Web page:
Registration now open!
2015 AGS Seminar
Austin Genealogical Society presents:
The Legal Genealogist
Judy G. Russell, JD, CGSM, CGLSM
May 30, 2015 9:00 a.m. to 3:00 p.m.
Triumphant Love Lutheran Church
9508 Great Hills Trail Austin, TX 78759
(Doors open at 8:00 a.m.)
The Legal Genealogist Judy G. Russell is a genealogist with a law degree. She writes and lectures on topics ranging from court records to DNA testing. A Colorado native with roots deep in Texas and the American south on her mother's side and in Germany on her father's side, she is a member of the Association of Professional Genealogists, the National Genealogical Society and numerous state societies. She is a member of the Board of Trustees of the Board for Certification of Genealogists, from which she holds credentials as a Certified GenealogistSM and Certified Genealogical LecturerSM, and is on the faculty at several genealogical institutes.
Pre-registration is $35 for AGS member, $45 for non-members. Optional box lunch is $10.
You may also bring your own lunch. Light refreshments will be served in the morning.
COMPLIMENTARY BAGS AVAILABLE TO THE FIRST 100 REGISTRANTS
Registration at the door will be $45. For further info, contact email@example.com
How Old Did He Have To Be…?
Is this man John the father or John the son? Could that man be my ancestor who married in 1802? Knowing a person’s age is often the key to distinguishing between two people of the same name. But if no record gives a birthdate, how do you know how old someone was? The law can often give the answer.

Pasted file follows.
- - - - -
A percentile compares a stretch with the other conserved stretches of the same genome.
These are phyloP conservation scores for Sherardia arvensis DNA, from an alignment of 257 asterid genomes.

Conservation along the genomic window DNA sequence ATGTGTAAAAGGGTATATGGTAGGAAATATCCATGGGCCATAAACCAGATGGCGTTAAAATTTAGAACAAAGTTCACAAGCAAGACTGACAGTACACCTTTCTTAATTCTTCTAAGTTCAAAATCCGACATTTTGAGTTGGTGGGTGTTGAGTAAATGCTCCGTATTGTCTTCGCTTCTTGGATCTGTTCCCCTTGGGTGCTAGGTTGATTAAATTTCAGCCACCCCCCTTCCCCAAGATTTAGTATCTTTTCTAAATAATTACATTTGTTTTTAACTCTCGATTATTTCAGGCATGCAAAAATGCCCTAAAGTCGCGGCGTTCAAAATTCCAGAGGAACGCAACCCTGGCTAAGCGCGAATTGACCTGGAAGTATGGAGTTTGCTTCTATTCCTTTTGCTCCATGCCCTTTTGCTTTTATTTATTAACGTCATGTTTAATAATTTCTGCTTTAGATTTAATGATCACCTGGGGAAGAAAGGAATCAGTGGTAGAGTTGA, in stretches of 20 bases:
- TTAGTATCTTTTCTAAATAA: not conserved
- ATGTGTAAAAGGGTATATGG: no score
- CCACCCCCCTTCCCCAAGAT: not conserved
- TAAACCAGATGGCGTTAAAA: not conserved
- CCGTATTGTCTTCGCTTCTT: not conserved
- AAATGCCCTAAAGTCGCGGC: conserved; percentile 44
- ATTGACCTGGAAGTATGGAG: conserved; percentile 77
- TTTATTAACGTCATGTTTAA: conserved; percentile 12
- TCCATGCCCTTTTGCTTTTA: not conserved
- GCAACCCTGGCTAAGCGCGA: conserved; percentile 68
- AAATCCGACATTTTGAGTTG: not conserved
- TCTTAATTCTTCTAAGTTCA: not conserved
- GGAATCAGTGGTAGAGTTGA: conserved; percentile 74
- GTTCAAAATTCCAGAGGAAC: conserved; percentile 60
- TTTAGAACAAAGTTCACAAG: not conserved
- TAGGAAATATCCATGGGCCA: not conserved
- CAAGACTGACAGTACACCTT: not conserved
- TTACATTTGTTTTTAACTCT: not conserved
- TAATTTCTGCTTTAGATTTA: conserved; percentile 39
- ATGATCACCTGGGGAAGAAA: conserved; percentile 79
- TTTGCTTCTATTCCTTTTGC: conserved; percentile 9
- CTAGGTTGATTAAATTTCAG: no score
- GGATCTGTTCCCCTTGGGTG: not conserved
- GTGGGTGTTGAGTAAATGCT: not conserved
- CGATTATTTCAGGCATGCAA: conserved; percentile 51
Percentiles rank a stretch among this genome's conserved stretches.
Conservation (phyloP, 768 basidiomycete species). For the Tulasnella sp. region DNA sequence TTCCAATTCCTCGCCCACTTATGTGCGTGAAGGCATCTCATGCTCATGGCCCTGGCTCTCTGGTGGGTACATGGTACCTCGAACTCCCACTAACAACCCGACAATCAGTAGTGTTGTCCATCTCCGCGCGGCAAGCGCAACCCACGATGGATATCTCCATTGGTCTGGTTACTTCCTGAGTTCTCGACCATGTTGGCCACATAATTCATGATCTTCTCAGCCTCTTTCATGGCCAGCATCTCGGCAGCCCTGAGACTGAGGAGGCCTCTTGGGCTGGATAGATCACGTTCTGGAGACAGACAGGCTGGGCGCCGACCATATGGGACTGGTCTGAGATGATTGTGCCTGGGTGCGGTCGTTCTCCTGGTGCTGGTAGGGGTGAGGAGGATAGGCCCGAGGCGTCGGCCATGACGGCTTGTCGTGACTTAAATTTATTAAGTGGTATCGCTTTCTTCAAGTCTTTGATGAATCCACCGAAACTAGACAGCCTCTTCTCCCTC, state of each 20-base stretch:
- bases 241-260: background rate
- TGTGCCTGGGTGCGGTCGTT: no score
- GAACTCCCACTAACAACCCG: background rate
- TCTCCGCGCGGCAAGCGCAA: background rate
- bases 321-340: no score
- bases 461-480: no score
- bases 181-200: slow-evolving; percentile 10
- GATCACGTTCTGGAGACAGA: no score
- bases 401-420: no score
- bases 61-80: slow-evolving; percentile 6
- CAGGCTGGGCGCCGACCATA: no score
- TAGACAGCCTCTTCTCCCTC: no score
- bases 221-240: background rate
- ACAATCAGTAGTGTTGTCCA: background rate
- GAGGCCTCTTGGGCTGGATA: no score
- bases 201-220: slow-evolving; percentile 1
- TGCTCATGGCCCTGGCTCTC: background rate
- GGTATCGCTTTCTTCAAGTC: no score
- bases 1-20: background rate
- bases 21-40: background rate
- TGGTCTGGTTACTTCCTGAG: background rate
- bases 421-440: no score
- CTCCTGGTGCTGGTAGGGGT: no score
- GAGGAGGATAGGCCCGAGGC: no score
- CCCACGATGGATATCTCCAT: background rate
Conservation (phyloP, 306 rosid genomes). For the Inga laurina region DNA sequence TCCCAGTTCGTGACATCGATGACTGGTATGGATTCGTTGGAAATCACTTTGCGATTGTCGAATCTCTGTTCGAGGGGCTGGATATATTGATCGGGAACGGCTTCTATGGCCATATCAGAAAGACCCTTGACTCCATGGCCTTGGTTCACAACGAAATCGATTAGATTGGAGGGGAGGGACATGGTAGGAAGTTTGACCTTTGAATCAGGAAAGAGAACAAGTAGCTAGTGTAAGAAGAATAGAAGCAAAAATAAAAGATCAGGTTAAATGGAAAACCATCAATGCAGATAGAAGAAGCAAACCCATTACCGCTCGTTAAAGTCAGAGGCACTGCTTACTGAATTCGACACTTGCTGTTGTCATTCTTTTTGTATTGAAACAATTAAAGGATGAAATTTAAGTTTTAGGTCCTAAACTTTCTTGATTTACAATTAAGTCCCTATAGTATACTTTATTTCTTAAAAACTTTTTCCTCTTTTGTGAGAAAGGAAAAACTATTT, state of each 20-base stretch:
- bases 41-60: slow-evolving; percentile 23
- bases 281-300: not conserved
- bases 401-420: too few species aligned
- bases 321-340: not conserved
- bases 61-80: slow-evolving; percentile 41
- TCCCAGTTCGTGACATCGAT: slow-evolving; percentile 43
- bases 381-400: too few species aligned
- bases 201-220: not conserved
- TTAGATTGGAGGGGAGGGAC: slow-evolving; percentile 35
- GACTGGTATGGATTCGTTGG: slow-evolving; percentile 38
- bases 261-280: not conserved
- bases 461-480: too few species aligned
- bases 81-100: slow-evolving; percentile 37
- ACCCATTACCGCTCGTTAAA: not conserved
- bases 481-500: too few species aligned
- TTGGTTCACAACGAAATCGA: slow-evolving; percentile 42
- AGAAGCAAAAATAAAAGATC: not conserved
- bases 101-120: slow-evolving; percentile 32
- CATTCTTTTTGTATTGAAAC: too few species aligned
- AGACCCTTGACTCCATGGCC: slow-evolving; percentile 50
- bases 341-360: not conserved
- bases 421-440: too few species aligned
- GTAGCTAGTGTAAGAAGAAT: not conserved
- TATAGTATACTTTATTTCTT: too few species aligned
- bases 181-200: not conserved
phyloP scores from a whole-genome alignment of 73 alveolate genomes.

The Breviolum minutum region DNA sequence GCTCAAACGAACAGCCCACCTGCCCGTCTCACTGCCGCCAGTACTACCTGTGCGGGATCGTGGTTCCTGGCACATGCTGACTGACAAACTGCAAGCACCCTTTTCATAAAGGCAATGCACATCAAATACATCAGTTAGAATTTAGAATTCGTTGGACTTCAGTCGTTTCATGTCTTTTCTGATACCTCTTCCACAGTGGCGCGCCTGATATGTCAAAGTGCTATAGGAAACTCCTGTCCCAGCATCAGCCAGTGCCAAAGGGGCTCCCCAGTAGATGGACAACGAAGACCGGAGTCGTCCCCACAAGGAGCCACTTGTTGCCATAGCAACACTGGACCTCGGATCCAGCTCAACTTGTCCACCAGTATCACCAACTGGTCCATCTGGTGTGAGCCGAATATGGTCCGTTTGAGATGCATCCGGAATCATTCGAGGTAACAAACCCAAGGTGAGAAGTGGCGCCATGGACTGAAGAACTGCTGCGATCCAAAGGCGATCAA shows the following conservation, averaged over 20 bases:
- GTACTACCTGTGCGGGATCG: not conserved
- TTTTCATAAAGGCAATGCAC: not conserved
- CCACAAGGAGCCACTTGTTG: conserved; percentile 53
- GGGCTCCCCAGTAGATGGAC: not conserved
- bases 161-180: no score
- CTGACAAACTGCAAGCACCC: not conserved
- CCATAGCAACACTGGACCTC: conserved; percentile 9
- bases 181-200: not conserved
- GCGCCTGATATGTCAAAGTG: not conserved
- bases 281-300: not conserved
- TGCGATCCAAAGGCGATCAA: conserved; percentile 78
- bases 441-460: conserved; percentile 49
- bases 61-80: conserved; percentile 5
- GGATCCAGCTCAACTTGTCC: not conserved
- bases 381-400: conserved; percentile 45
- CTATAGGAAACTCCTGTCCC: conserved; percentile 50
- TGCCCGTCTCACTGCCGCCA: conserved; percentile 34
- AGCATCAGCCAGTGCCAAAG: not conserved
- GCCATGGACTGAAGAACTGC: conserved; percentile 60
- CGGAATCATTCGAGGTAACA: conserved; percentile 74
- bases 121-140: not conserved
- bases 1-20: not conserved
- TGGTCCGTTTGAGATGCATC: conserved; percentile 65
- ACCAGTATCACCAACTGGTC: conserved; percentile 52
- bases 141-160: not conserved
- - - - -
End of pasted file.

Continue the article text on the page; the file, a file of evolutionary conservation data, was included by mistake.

Where There Is – or Isn’t – a Will
Where there’s a will, there’s a probate. And often when there isn’t a will, there’s still a probate. Understanding the process and finding the records created when our ancestors died can help break through those brick walls.
Dowered or Bound Out: Records of Widows and Orphans
Widows and orphans have always had a special place in the law. But it’s not always the place that 21st century researchers might expect. An orphan in the early days wasn’t a child whose parents had died, but rather a child whose father had died. The law didn’t care much about the mother. She was just the widow, entitled to her dower rights and generally not much more. Learn more of the way the law treated widows and orphans, and what the records may tell us about them.
Blackguards and Black Sheep – The Lighter Side of the Law
No, actually, our ancestors didn’t behave any better back then than we do today, and the records they left behind documenting their missteps and misdeeds are among the priceless gems of genealogy.